Over the course of the last few days (and especially in our first and second preview), I have been meditating on the experience of joy and pleasure. I relish the time spent stretching and chatting at the start of rehearsal. I marvel at the tireless commitment to the play, on everyone’s part! I try to soak up the vibrant energy of the Outdoor Theater…on warm evenings, under the stars, engaged in a taught discourse with an audience…a warm, attentive and engaged audience at that. Telling an ancient tale. I’m pinching myself now.
I led training today (that pleasure stuff I mentioned is more elusive on mornings when I am slotted to lead.) With my mentors surrounding me, and on a performance day at that, the task feels incredibly huge and scary. I feel immense responsibility to my teachers and fellow actors (for the most part, in this case, one in the same), and am humbled by the opportunity.
We began with Basic 1, 2 & 3. In Basic 3, we spoke text from the tail end of the play. With Bondo’s wise suggestion, we addressed Shelby’s notes from the previous day and tried to weave the Choral responses and Xerxes’ text more tightly together. We moved, then, to Stomping…speaking the Ancient Greek epode on the walk downstage. I suggested that anyone could fall and rise again at any time during the slow walk. Onto Slow Ten: a neutral pass and one with structure followed directly by an open viewpoints session. From the inside, the viewpoints work felt really free and playful…a much needed release nearing the end of a very intense week.
After training, we received and worked through notes until our dinner break. We have reached an amazing moment in our work! Our play is officially road-tested. We are shaving minutes off our run-time…each go at it seems to clip along with greater intention and alacrity. As such, we have the opportunity now to dive back in to specific trouble-spots, to sharpen moments in our choral score that have gone dull with the friction of repetition. We slough off old ideas, exposing fresh, connective story tissue. We reconcile the sensations of performance with the perceptions of the audience, eagerly reaching for fulfillment in both. It’s clear to us now that the play calls for a certain tempo/tempi to drive the story forward, along with rhythmic and tonal diversity (Victor’s coveted “ear-candy”) to keep the audiences’ ears tuned to our story. A great challenge lies ahead…to stay awake to the aural landscape of this play as we move through the run. The score requires constant tending and attention. Even the slightest release within it and the whole thing falls flat. I sense that we are up to the task.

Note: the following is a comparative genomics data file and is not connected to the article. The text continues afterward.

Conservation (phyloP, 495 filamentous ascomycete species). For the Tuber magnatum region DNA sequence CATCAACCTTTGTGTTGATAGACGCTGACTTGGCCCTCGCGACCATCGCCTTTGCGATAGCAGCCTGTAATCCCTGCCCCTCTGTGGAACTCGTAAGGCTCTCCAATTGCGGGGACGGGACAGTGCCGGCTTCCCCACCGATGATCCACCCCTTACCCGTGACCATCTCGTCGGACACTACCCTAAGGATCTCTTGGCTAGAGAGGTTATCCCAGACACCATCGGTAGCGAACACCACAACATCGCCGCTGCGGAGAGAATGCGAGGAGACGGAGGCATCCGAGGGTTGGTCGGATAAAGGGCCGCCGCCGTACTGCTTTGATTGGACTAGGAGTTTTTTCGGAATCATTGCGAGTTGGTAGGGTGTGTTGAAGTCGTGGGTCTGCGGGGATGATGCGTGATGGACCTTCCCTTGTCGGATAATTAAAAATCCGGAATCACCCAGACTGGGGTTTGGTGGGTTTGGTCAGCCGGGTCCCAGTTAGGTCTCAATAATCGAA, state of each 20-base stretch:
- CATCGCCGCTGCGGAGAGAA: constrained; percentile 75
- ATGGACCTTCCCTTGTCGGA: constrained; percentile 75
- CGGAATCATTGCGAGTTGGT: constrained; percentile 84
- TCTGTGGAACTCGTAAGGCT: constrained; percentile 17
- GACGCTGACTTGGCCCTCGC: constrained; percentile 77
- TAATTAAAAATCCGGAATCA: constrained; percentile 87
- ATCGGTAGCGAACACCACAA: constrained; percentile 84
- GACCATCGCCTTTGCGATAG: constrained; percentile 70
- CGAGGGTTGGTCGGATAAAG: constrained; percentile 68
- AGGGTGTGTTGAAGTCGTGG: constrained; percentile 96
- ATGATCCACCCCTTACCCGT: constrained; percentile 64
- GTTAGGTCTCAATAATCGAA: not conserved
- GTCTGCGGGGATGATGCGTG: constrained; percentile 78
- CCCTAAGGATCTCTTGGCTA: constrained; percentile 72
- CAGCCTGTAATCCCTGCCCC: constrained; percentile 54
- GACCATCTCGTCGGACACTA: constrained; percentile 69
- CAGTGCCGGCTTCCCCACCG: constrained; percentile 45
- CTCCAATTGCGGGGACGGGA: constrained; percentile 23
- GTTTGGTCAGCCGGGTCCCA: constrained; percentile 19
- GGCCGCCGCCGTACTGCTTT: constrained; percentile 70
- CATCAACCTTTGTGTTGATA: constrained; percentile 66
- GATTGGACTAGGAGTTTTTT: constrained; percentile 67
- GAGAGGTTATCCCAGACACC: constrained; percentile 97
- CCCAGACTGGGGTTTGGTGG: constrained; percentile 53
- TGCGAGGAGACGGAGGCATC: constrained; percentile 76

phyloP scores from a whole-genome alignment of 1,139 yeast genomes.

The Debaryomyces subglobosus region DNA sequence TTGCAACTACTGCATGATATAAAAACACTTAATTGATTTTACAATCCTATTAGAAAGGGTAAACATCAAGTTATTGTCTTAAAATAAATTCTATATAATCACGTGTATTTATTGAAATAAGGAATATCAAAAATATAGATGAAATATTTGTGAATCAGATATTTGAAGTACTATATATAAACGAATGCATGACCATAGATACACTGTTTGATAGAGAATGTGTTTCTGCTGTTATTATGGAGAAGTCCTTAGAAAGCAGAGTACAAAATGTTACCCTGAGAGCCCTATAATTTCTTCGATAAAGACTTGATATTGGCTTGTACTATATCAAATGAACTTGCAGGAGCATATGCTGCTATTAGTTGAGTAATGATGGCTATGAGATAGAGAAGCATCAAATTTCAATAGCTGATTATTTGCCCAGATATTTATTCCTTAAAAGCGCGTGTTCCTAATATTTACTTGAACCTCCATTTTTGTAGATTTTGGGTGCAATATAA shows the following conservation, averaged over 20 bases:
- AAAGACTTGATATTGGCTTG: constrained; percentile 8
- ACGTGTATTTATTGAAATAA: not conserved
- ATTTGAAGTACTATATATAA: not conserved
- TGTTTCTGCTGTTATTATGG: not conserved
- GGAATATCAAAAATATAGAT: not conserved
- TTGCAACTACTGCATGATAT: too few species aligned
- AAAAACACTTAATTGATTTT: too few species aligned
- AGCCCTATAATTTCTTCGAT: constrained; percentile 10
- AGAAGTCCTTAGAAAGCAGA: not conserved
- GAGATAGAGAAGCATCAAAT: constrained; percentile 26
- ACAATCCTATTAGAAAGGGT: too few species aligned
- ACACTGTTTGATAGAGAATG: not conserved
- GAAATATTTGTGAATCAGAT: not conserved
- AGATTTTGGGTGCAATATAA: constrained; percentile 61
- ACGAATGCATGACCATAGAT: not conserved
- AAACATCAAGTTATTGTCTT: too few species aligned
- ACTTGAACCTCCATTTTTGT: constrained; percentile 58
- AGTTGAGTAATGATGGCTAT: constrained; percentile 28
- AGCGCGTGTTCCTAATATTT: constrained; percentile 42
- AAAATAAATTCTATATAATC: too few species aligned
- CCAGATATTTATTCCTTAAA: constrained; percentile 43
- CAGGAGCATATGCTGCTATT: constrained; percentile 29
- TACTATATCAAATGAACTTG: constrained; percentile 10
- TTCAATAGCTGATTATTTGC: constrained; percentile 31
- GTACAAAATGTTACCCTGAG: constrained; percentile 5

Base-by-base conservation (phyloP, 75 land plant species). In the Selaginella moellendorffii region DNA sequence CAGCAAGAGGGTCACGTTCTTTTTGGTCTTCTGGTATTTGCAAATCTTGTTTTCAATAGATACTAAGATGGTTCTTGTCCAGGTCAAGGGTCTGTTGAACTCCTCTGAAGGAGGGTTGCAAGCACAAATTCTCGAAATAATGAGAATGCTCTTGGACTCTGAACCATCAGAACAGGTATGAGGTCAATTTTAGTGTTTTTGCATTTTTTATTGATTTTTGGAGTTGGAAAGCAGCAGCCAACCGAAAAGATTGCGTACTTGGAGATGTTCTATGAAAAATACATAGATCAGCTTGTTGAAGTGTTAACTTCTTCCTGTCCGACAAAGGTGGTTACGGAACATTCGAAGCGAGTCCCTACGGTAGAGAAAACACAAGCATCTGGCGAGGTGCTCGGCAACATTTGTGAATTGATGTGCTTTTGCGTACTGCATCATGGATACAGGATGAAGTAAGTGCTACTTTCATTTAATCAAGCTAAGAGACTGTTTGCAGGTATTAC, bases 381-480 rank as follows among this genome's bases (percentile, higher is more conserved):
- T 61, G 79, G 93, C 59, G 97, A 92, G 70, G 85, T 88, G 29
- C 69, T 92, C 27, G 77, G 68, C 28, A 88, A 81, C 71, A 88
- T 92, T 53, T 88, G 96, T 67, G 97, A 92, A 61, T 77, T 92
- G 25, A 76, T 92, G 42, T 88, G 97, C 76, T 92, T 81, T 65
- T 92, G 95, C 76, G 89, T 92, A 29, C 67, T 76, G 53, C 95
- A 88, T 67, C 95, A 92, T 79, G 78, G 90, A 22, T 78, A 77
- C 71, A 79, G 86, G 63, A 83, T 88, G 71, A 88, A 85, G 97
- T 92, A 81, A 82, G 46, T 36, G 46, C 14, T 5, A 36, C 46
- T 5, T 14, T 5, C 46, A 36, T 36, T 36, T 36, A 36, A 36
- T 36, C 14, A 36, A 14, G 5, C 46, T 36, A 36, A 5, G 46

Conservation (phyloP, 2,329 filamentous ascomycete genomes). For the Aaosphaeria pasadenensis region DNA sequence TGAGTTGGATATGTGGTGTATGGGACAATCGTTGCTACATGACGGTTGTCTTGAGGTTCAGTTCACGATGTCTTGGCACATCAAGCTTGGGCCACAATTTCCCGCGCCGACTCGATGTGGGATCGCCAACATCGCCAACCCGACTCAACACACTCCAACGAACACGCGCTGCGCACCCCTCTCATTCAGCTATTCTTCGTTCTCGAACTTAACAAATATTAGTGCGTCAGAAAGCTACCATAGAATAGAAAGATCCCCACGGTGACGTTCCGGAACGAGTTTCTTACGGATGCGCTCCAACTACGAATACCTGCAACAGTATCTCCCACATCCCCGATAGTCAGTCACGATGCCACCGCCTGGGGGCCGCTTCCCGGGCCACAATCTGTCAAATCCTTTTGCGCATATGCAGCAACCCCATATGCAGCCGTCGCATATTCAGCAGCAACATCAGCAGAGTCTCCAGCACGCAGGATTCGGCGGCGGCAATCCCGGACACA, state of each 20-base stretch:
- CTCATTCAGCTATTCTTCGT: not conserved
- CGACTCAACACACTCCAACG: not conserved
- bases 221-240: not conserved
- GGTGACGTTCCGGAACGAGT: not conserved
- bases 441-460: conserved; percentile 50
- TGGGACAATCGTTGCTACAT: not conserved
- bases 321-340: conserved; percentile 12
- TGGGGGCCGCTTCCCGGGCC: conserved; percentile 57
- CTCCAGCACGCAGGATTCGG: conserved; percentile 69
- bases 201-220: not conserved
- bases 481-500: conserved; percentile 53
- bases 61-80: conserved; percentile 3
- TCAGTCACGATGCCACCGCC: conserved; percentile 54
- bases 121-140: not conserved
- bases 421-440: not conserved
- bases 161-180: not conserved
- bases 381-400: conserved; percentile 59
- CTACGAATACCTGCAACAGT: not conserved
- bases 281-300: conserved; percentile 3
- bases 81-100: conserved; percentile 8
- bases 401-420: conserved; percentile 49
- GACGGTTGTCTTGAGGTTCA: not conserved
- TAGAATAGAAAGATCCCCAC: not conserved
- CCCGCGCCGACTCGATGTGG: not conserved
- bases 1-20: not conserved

We continue to unpack the ending of our play. It must be formal, and yet completely unyoked at times. The sense of the thing reveals itself in surprising moments. Ellen suggested a shift in staging at the very end of the play which, for me, answers a myriad of questions. We study the power of the individual to express their own experience in the context of a group…to speak, to move, to act on behalf of the whole. We bear the weight of grief for each other…with each other. We revel in joy and pleasure together. We open ourselves up to the constant shifts and jolting changes of human experience on and offstage. In this case, in front of an audience…on warm evenings, under the stars.
Before the show, we spend a few precious moments outside…everyone halfway into make-up and costume, trying to hammer out a tricky piece of staging, and then back inside for work on specialties before call. Then into costumes and we’re off.
These evenings hold a special kind of magic within them. My heart and mind teeter back and forth between fear and joy. Sometimes, it feels like both are equally present and powerful within me…simultaneous and overwhelming. I try, desperately, to gather it all up and let it all go at the very same time. I try for my team, for the audience and for myself.